Coming second best is close to ideal
ctually, it is totally ideal when winning means you have to go on to the next heats in the competition, and you only entered on a whim and don’t have time (or inclination) to compete seriously. In that situation, second place is the perfect result. So I’m very pleased with the second place certificate I got last night at my Toastmaster’s club competitions, especially as I hadn’t even realised it was competition night – I haven’t been along for a few weeks, so thought I’d better go to a meeting, and when I got there, discovered it was a competition, and was suddenly having my arm twisted to enter the Table Topics (impromptu speaking) competition, because they didn’t have enough competitors.
Not knowing about the competition in advance meant that I didn’t have time to get nervous, at least, especially because when they did the draw I got to speak first (which meant I didn’t have to go and sit in another room waiting my turn (because everyone gets the same topic in a competition, they sequester the contestants so that you can’t get ideas from the previous speakers), so no time to get nervous waiting either). So I was up and speaking before I had time to think about it, and was really relaxed as a result. I was pretty pleased with how I’d spoken (the topic was “If you could be an Olympian, which sport would you choose and why?” – so I talked about learning archery at high school, and how Neroli Fairhall (a NZer who was the first paraplegic to compete in the able-bodied Olympics) had been my hero.), and thought I had a pretty good chance of getting third (because I went first, I got to watch everyone else’s speeches, and knew that one speaker had done way better than me (to my relief – I wasn’t joking above about second place being ideal – I really didn’t want to win and have to go on to compete against other clubs!), and another had done, I thought, slightly better. So I was very pleased at the end of the evening to discover that the judges had actually put me in second place.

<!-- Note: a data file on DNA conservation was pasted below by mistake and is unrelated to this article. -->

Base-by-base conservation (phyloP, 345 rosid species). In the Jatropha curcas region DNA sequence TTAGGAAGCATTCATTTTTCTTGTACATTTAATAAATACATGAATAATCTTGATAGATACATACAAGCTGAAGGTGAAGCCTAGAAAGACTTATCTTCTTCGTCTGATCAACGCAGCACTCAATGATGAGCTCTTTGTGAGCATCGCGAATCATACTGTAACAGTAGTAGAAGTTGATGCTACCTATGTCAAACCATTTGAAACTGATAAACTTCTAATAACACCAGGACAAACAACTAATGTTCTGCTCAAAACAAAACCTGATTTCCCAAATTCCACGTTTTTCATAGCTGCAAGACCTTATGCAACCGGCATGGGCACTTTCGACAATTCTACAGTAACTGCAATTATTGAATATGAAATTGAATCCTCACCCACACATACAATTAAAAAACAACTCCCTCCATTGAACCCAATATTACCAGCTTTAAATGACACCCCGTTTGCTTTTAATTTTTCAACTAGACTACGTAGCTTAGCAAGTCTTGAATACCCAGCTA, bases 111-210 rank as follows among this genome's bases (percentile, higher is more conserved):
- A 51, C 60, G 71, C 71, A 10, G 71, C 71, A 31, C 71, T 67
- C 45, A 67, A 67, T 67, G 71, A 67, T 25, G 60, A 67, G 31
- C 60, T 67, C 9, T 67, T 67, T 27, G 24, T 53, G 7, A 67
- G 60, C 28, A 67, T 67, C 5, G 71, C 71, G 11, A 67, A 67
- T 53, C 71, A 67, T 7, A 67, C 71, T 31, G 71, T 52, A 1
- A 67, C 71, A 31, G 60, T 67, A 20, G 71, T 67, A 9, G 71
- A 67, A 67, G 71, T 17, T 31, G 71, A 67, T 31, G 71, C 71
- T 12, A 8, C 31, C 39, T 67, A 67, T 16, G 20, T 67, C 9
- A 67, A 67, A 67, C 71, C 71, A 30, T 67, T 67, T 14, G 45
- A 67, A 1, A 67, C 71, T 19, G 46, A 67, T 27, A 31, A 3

(Oh, and the title is a line from a song – I can’t remember what the song is actually called (and am too lazy to Google it), but I do know it’s by Catatonia. Just in case you thought it was some random phrase I pulled out of thin air.)
I don’t think I mentioned in my last post that I had a nice surprise last week – a phone call from the refugee woman I used to tutor. For various reasons we hadn’t been able to continue our regular lessons, and she’d moved house so we lost touch a few years ago. But she’d been cleaning out a cupboard and had come across one of her old workbooks, with my phone number written in it, so gave me a call. We arranged to meet up, so she came round to visit on Saturday, and had a great chat (even if we probably each only understood about three quarters of what the other was trying to convey – her English is still pretty limited, although she’s picked up a lot more in the intervening years, and is still just as confident as ever about diving in and using the words and phrases she does know, even if she hasn’t always got the syntax to string them together properly). She brought me presents, too – she and her husband went to Mecca last year for the Hajj, and had also been back to Afghanistan briefly to see family, so she brought me back scarves and jewellery from Medina and Kabul. I was totally stunned by the gifts, but she said she thought of me as her NZ sister, and had been thinking of me all this time, and was so sorry to have lost touch for so long.
It’s great to be back in touch with her – I’ll have to make sure I make space in my schedule to meet up with her regularly so that we don’t loose touch again.